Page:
Humane fish treatment is a priority at the facility, says Adam. “For those who make a decision to eat fish or other animals, and especially as a farmer, you cannot run away from the fact that they are living things. You need to make sure they are taken care of. If not, your livestock will have disease, they will have stress and problems, and that translates into a higher mortality rate.”
From a morality aspect, farmers also have to deal with the fact that what they breed becomes food. “It’s not an original line from me but I heard one farmer say, ‘Take care of the livestock well and you will realise that maybe, at some point, they have one bad day’.”
For him, that realisation dawned when he was driving the first batch of live fish from Langkawi to Kuala Lumpur. “I thought, ‘I’ve been looking after these fish for eight or nine months and now, we’re giving them up for people to eat’. It gave me pause. But we make choices, and I think it’s how you manage that choice and how you do it as best as you can [that are important].”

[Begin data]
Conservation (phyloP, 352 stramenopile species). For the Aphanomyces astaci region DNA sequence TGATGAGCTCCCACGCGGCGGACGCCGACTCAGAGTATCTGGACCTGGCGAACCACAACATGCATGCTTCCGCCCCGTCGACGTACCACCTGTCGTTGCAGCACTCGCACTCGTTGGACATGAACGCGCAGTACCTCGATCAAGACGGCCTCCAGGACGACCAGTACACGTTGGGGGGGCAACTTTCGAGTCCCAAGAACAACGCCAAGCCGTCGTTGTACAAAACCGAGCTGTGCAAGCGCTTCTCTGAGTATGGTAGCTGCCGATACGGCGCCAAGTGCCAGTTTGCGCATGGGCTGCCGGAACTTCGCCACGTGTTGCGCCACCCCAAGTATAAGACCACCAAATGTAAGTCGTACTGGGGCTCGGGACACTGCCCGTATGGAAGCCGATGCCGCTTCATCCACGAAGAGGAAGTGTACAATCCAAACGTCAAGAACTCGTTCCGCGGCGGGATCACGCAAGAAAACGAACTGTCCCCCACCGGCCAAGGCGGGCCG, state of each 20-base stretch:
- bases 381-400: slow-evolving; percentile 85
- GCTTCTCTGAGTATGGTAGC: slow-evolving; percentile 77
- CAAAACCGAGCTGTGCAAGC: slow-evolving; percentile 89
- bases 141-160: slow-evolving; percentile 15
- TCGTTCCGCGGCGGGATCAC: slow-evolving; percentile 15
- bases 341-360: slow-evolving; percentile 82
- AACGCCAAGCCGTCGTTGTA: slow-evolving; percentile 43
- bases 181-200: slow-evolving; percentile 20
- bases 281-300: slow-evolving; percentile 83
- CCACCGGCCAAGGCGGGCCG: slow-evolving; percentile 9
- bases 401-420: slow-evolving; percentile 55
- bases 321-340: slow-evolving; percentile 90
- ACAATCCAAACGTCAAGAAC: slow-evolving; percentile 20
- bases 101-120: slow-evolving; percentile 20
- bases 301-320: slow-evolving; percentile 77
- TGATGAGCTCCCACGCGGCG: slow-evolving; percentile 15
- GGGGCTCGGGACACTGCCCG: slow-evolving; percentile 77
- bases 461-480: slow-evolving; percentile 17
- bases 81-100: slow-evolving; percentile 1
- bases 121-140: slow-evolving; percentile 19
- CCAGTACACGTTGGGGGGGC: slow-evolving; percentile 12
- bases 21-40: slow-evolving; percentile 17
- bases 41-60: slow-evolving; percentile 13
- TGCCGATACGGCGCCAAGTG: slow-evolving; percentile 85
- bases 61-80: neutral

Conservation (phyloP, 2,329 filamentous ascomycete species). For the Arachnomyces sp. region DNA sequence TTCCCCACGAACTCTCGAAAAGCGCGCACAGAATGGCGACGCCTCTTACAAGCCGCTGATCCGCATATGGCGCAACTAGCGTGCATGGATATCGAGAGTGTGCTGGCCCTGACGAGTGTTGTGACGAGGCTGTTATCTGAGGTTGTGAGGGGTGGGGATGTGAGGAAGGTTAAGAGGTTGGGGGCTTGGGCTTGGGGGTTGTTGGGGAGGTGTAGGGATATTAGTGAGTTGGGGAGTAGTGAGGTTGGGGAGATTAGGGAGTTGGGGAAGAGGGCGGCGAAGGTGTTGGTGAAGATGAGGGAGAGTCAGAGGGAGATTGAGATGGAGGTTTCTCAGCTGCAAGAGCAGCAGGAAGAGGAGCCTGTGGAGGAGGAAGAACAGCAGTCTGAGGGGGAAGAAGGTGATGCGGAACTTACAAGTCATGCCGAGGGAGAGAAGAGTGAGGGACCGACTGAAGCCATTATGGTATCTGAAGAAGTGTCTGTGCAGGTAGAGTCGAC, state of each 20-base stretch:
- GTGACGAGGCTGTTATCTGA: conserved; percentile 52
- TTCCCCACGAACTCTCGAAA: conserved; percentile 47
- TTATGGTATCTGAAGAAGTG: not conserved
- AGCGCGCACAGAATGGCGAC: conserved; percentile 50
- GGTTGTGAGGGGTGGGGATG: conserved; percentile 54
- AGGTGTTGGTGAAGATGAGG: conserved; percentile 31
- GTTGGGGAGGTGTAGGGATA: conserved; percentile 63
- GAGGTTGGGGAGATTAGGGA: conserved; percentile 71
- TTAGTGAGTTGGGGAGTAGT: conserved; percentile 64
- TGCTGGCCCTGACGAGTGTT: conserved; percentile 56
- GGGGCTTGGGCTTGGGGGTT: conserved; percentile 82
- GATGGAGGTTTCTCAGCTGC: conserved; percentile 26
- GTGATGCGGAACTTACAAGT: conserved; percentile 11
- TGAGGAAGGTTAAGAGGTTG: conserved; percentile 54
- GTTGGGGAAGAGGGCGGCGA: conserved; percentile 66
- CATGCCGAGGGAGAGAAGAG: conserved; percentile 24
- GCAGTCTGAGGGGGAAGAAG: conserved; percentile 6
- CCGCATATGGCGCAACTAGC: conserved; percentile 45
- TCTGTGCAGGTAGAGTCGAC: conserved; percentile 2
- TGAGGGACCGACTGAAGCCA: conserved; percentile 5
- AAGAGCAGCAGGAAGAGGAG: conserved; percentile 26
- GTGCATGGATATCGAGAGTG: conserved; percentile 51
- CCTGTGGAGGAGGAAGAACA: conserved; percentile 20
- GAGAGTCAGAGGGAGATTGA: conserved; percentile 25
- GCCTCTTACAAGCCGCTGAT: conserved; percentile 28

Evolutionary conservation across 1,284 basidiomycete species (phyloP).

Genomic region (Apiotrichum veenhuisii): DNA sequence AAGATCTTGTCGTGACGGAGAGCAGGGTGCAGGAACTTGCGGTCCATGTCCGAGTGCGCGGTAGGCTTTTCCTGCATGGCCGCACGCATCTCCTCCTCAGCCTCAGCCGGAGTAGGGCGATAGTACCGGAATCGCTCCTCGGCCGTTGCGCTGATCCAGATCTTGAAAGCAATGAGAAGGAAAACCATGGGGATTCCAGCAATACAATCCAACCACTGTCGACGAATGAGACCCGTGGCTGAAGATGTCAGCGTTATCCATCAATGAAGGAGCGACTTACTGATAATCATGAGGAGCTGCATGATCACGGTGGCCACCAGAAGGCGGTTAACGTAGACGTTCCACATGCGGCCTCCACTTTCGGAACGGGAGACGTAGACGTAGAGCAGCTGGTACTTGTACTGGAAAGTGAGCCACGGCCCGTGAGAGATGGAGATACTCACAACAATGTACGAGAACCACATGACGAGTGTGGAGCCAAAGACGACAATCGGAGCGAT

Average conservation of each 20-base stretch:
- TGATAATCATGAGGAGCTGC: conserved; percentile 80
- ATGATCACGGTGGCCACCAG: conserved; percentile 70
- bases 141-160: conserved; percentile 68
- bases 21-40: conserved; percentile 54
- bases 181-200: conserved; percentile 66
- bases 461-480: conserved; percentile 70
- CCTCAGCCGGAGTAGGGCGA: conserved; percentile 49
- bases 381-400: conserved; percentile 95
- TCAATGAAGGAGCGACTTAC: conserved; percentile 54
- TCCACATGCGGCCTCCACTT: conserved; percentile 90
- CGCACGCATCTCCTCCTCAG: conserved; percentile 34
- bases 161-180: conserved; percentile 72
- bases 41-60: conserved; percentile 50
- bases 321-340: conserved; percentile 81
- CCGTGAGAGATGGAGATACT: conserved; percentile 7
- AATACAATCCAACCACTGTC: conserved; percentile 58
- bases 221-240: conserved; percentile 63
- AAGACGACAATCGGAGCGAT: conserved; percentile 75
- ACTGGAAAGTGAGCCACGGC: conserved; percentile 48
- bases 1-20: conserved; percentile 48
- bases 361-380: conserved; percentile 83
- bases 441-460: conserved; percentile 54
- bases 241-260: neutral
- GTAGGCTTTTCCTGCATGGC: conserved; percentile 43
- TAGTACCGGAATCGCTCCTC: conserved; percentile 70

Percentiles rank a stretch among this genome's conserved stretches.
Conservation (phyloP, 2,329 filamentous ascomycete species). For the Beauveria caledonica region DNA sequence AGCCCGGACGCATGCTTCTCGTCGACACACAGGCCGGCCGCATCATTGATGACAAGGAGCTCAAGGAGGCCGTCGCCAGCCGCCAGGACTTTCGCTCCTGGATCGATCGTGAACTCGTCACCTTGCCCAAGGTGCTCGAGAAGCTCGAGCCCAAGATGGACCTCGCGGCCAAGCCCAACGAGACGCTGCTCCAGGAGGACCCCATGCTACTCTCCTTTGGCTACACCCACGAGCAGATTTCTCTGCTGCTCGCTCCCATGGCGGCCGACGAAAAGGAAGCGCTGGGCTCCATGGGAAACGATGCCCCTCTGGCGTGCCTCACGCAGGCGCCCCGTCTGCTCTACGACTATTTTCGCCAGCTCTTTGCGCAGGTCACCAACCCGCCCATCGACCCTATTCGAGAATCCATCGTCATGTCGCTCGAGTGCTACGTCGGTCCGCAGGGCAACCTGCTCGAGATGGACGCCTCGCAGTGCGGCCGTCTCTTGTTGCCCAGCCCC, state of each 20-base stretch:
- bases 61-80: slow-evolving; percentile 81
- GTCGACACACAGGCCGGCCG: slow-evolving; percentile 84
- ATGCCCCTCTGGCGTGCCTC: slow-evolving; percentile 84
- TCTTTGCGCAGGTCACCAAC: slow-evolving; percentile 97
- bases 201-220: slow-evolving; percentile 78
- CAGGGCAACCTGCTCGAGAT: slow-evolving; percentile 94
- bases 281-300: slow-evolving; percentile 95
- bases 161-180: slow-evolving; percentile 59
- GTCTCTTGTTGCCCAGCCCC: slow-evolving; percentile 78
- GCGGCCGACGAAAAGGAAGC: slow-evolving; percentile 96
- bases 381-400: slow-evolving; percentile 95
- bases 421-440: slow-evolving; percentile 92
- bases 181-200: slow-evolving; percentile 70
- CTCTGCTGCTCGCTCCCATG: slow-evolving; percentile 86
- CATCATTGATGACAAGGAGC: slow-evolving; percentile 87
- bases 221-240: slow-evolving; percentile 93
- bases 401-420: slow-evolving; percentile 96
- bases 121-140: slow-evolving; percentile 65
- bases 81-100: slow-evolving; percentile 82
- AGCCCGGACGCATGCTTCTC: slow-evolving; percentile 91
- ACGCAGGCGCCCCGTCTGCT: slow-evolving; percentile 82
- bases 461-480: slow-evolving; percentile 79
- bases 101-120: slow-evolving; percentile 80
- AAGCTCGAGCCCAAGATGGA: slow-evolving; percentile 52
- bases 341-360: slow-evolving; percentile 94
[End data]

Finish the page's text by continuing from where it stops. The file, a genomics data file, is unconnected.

For Lang Biru, good fish care means maintaining low stocking densities, a good feeding regime and high-quality feed. It uses deep nets so there is no crowding at the top. Cages are rotated and water quality is monitored. As the stocks grow, fish of different sizes and growth rates are segregated and placed in holding areas for further grow-out prior to sale.
“It makes good operational sense to do so,” says Adam, who believes “you do well by doing right”. He is hoping to break even in three years.
This article first appeared on Oct 19, 2020 in The Edge Malaysia.